OLYMPIA – A budget proposal released the morning after Washington lawmakers were called into a special session drops some of the most controversial elements of an earlier Senate Republican spending plan.
It’s a big enough change that House Democrats said lawmakers would be shaking hands on a budget deal if they had seen it earlier in the week. They accused Senate Republicans of “walking away from the table” – abandoning the ongoing closed-door budget talks and negotiating in public.
“We could actually be done,” said House Majority Leader Pat Sullivan, D-Covington. “You have to be at the table.”
Senate Republicans countered that the proposal wasn’t finished until Friday morning, but they gave House Democrats a “heads-up” Thursday evening and accused their counterparts of making such small movement in the private talks that they decided to release their latest offer.
“We felt it was the right time to share with the public,” said Sen. John Braun, R-Centralia. “We are not going to negotiate with ourselves.”
The latest Senate Republican offer drops a plan to merge two of the state’s oldest pension systems, one for school employees and another for police and firefighters, to provide long-term savings. That merger was controversial with pension recipients and even some members of their own party; it isn’t part of the budget passed by House Democrats.
The new proposal also would use money from a reserve account, often called the Rainy Day Fund, to pay the costs of fighting last year’s wildfires and some programs to cut the risk of future fires. House Democrats did want to use the Rainy Day Fund for that.
It increases state money to some mental health and low-income health care programs, overtime for home health care providers and the College Bound program. House Democrats said they think the final deal should spend more to fight a teacher shortage in public schools and on health care and women’s reproductive health.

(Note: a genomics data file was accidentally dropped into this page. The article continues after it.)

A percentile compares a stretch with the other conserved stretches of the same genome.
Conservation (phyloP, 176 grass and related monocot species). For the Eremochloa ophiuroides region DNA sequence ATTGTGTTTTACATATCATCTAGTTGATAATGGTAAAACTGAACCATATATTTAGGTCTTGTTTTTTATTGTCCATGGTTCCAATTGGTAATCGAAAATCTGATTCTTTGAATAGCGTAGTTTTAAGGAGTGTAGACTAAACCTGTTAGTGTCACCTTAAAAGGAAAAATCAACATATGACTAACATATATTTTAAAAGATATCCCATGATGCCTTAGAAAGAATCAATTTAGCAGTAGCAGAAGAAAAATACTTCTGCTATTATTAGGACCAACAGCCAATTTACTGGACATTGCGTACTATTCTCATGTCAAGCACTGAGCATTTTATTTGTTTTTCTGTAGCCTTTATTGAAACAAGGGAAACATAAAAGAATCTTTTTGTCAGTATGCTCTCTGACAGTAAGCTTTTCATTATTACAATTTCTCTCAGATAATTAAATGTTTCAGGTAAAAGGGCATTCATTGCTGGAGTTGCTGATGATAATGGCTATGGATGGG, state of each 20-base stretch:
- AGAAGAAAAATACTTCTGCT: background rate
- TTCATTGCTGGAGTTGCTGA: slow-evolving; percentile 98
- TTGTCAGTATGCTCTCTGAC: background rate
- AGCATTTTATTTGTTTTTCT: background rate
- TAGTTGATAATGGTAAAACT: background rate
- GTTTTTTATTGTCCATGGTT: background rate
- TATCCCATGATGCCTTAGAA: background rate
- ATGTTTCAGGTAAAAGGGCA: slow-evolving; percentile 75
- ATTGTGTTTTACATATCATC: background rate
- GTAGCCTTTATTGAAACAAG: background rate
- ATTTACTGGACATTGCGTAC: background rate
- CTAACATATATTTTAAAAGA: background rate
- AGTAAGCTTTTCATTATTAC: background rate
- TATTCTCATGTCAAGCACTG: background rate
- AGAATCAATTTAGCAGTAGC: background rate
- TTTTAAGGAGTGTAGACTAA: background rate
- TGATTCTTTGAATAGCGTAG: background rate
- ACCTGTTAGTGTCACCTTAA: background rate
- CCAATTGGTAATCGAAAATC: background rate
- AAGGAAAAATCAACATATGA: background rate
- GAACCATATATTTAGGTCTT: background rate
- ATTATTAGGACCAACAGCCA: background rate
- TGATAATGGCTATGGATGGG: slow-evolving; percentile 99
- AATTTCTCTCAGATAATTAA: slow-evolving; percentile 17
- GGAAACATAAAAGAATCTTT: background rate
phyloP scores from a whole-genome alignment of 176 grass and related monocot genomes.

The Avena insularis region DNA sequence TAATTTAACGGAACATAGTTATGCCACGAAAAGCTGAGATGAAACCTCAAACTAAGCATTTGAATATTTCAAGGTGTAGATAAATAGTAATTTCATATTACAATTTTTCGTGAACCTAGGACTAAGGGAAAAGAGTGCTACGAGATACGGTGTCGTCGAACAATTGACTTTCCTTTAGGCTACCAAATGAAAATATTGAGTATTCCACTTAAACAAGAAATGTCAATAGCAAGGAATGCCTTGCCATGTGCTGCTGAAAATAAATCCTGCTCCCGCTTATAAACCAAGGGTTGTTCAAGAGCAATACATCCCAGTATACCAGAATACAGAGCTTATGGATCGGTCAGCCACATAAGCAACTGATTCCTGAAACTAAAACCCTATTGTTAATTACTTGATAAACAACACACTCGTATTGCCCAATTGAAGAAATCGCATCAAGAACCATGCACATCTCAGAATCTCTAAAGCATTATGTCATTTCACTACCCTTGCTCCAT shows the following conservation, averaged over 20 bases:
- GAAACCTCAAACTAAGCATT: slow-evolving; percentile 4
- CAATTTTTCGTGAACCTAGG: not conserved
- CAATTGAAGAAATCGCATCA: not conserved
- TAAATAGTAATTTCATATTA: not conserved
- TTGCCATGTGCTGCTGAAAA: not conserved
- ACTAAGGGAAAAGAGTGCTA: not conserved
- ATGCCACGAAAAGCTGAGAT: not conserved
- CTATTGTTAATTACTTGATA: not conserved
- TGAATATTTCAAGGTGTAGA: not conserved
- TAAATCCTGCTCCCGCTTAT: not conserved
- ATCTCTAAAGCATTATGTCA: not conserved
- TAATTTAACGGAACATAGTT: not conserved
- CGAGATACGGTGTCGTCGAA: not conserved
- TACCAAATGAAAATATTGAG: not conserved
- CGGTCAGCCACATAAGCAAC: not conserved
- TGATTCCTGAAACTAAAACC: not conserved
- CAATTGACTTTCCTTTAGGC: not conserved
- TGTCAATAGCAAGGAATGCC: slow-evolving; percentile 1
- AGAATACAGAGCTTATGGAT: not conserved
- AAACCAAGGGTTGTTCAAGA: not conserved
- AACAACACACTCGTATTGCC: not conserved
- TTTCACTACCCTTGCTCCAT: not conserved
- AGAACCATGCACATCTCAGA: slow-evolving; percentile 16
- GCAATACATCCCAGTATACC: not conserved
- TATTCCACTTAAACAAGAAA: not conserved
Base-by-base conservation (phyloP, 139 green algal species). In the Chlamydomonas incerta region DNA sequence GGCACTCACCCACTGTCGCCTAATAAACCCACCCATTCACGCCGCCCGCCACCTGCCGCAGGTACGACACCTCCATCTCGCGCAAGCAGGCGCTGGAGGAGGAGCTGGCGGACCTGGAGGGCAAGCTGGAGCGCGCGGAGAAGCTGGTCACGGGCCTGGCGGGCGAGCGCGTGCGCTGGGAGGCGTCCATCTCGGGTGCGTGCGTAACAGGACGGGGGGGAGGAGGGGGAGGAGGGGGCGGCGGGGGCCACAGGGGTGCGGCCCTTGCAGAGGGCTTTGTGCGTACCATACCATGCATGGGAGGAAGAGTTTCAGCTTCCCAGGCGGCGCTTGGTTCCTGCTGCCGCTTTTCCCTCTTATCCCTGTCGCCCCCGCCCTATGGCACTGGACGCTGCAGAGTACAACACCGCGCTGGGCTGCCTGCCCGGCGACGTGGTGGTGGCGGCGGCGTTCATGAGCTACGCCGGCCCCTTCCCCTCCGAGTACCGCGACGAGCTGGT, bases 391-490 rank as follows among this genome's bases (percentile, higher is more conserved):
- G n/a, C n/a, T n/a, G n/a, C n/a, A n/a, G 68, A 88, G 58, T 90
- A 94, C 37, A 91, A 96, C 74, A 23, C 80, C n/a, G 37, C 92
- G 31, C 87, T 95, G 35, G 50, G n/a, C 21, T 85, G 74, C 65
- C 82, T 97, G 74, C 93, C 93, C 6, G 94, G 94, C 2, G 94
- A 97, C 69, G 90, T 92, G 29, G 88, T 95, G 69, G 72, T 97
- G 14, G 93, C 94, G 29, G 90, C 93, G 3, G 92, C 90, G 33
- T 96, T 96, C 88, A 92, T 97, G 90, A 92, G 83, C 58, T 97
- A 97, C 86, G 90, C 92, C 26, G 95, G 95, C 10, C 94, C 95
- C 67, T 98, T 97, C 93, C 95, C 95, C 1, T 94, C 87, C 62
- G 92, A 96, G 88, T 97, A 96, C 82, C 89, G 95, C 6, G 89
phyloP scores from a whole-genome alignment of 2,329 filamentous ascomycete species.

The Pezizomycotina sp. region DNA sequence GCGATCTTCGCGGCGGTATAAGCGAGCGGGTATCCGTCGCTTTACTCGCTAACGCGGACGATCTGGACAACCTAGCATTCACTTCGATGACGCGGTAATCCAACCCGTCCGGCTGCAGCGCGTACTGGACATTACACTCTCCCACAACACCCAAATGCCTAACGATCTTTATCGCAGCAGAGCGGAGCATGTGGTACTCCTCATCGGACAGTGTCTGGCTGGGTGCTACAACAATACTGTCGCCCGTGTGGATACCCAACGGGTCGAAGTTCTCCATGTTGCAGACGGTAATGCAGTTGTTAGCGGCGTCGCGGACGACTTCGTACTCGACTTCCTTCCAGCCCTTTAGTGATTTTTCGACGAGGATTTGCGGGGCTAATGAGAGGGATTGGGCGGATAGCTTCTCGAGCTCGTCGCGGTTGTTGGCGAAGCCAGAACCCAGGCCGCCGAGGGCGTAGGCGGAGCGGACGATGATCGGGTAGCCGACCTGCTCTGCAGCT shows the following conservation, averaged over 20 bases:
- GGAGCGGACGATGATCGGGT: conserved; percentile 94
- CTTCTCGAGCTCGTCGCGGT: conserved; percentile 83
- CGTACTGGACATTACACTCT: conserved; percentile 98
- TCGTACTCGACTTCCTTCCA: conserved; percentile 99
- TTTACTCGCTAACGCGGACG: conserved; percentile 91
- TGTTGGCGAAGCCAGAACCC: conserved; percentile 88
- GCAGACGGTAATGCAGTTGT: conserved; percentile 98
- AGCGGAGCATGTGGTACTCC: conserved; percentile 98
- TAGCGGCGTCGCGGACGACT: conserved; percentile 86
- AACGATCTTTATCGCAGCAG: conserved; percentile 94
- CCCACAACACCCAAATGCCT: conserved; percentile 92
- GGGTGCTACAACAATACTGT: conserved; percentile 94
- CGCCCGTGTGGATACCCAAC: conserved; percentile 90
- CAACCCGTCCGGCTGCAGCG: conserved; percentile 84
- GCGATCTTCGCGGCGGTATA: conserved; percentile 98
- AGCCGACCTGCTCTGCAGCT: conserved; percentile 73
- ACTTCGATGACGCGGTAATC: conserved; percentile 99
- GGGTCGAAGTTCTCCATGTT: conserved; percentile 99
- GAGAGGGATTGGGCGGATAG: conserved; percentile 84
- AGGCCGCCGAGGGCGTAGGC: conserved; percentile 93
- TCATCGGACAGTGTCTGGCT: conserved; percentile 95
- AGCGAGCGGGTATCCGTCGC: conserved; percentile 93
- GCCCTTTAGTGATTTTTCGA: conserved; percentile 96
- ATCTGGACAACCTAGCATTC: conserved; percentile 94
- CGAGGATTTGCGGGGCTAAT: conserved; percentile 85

Senate Democrats reiterated that a supplemental budget, basically an update of the two-year general fund budget approved last year, should not take on new major programs but instead focus on unexpected expenses and one-time emergency costs.
The Senate Ways and Means Committee held a public hearing on the budget Friday afternoon, about three hours after the 340-page document was released. Negotiations could take place over the weekend, but both sides said none had been scheduled as of Friday afternoon.
The budget sparring occurred the day after the Legislature ran out of time in its regular session and was immediately called into special session by Gov. Jay Inslee.
Late Thursday night, the governor vetoed 27 bills, making good on a threat to take action if lawmakers needed to go into overtime to agree to a supplemental budget.
“Legislators have one fundamental task that they are required to do every session,” Inslee told reporters. That task is to adopt a budget, he said.
This year’s supplemental budget involved “relatively minor adjustments and a very small number of urgent issues,” Inslee said. It should have been “relatively light lifting” compared to previous years.
Lawmakers have needed to extend their regular session with at least one overtime session in six of the last seven years. “You don’t like to see habits become perpetuated,” Inslee said.
Because of a flurry of legislative action last week, Inslee had 37 bills on his desk that were going to become law, even without his signature, at midnight Thursday. He signed 10, which he said were important for public health and safety or law enforcement. They include laws on human trafficking, mortgage lending fraud, luring minors and National Guard employment rights.
His veto messages on the other 27 said each was “worthy” but “until a budget agreement is reached, I cannot support this bill.” They include proposals on pharmacy assistants, marijuana research licenses, hemp growing, cultural foods, local government treasuries and wholesale auto dealer licenses. The auto dealer bill would have changed rules significantly and likely would have forced a Chicago-based business with an office in Wilbur, Washington, to close in the state.
Lawmakers could try to override the vetoes, which would require two-thirds majorities in both chambers. Inslee said he hoped they would concentrate instead on passing a budget.
Under state law, they’ll have up to 30 days in the special session to find a budget compromise. Even if they settle on a budget compromise in a few days, which the governor said is possible, and pass it soon after, they could remain in Olympia to pass new versions of the vetoed bills, which would only require simple majorities.
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